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INDUSTRIAL OUTPUT VOLATILITY IN NIGERIA: Causes and Consequences

INDUSTRIAL OUTPUT VOLATILITY IN NIGERIA: Causes and Consequences

 

Abstract: Empirical studies in Europe, America and Asia have shown overwhelming evidence in support of the view that more volatile financial development raises industrial output volatility. The pertinent question is, does this evidence hold in the context of a mono economy such as Nigeria, driven by exogenous oil prices and high macroeconomic policy volatility? Accordingly, this paper investigates whether industrial growth volatility is principally caused by volatility of financial sector development in Nigeria. Total industrial output volatility was decomposed into the effects of financial development volatility, fiscal volatility, trade openness volatility, and oil price volatility using the vector auto-regressive (VAR) mechanism. All volatility measures are standard deviations of the various variables. Results suggest that about 24 per cent of the variations in industrial output volatility are caused by industrial output volatility itself, about 5 per cent and 38 per cent by financial institutions and financial markets volatilities respectively, representing a sum of 43 per cent attributed to financial sector development volatility, while 28 per cent are caused by volatility in openness to international trade, 2 per cent by fiscal policy (government expenditure) volatility and about 4 per cent by oil price volatility. The estimates also suggest that, on the whole, about 32 per cent of volatility in Nigeria’s industrial sector was associated with exposure to external shocks while 68 per cent was attributed to domestic factors (especially domestic capital market development). The implication of these results is that industrial output instability is relatively determined more by volatility in the domestic financial sector, and less by oil price and other external related volatility. Hence, volatility in the domestic capital market raised a major concern. The consequence of high output volatility is underdevelopment, as evident in low investment and widespread poverty in Nigeria.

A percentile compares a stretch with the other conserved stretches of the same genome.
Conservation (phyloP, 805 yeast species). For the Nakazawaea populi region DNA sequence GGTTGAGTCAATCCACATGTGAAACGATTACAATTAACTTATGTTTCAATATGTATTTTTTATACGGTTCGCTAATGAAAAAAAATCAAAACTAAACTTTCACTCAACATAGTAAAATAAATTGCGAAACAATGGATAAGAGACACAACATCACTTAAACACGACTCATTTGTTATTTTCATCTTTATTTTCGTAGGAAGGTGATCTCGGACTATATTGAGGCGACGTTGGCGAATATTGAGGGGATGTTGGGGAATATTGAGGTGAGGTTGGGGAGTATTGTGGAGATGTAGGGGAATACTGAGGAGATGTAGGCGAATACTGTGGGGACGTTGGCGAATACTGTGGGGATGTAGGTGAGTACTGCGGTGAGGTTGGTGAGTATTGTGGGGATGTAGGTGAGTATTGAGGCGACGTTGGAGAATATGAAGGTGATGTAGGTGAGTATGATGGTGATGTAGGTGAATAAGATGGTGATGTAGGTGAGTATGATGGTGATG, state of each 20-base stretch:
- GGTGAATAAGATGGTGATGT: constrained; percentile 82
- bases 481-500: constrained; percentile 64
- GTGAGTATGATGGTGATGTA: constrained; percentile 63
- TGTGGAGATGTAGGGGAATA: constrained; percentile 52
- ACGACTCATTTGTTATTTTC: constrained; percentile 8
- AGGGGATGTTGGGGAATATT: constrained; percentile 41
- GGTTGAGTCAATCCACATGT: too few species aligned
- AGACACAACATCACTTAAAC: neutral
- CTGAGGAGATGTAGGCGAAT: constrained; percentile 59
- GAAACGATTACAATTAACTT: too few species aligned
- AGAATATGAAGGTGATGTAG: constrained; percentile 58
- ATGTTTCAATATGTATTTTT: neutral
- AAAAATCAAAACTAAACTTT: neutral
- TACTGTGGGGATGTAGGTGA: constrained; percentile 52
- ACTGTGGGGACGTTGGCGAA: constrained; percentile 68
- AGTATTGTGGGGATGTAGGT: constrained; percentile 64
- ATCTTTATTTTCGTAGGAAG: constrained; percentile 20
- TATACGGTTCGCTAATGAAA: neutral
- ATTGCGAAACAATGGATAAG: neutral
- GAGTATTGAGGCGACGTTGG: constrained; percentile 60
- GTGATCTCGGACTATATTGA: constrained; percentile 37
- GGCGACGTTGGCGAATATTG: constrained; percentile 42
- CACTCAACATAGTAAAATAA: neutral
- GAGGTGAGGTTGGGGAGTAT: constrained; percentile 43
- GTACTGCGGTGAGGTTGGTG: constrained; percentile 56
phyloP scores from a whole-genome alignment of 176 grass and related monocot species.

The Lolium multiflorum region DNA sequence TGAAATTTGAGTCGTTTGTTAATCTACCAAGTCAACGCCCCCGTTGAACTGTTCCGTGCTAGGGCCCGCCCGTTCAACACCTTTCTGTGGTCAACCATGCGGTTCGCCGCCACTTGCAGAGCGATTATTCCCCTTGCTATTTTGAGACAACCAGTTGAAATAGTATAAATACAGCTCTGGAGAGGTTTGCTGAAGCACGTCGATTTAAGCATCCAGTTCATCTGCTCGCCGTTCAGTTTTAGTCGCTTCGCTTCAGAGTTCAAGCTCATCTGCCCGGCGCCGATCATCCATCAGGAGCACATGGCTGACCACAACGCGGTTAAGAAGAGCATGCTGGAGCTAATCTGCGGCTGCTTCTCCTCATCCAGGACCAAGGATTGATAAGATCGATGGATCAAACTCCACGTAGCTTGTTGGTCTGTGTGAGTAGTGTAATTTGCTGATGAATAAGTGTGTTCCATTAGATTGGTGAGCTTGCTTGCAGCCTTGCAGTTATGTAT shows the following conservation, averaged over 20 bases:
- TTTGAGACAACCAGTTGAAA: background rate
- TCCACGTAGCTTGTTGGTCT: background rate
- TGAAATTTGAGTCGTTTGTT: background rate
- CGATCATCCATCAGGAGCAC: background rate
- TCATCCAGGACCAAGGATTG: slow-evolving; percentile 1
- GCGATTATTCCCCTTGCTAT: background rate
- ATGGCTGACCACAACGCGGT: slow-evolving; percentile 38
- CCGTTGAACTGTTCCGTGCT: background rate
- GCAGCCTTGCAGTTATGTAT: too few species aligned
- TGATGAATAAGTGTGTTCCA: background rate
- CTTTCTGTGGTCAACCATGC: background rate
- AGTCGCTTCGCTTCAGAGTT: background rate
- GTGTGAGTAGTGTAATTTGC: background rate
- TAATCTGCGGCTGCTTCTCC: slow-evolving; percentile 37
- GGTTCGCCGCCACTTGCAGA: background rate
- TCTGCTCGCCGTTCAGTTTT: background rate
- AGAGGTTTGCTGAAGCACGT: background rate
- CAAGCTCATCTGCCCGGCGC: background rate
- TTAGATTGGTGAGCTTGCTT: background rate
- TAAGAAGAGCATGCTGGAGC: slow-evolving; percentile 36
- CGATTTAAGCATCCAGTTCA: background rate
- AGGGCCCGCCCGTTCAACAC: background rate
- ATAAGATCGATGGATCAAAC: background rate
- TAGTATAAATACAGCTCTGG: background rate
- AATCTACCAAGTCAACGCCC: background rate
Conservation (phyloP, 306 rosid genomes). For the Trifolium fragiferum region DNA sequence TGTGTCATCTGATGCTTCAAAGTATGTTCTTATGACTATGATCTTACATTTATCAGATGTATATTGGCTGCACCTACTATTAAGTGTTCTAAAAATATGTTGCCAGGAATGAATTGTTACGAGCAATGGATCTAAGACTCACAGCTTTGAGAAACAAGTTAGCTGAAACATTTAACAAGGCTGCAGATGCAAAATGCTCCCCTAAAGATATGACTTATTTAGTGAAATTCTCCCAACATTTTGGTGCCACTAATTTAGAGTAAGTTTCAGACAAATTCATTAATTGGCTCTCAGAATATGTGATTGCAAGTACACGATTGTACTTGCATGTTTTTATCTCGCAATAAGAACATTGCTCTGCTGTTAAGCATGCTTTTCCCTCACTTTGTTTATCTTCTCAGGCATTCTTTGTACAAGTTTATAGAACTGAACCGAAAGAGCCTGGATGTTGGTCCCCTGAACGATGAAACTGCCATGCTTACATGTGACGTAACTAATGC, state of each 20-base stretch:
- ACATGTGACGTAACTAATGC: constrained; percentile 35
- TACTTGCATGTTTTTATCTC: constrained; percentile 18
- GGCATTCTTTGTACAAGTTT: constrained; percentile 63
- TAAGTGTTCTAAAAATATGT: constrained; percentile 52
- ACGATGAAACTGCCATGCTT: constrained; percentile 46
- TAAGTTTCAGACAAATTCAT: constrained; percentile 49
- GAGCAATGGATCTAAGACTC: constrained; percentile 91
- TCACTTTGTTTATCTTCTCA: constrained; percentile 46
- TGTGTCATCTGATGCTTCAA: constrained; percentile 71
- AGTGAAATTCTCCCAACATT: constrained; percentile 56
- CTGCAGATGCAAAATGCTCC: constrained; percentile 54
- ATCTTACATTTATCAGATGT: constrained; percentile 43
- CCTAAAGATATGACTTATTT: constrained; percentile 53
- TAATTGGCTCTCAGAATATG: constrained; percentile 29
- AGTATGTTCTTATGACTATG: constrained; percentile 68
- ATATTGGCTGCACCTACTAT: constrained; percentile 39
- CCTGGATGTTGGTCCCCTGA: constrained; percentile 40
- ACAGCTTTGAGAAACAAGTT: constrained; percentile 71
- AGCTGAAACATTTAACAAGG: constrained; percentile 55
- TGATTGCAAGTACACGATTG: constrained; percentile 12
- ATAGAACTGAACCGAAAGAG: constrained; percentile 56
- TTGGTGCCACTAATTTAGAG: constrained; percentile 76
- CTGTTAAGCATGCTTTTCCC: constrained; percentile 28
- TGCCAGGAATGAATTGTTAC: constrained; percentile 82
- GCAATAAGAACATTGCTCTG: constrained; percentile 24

JEL classification: C23; E32, G2; O43

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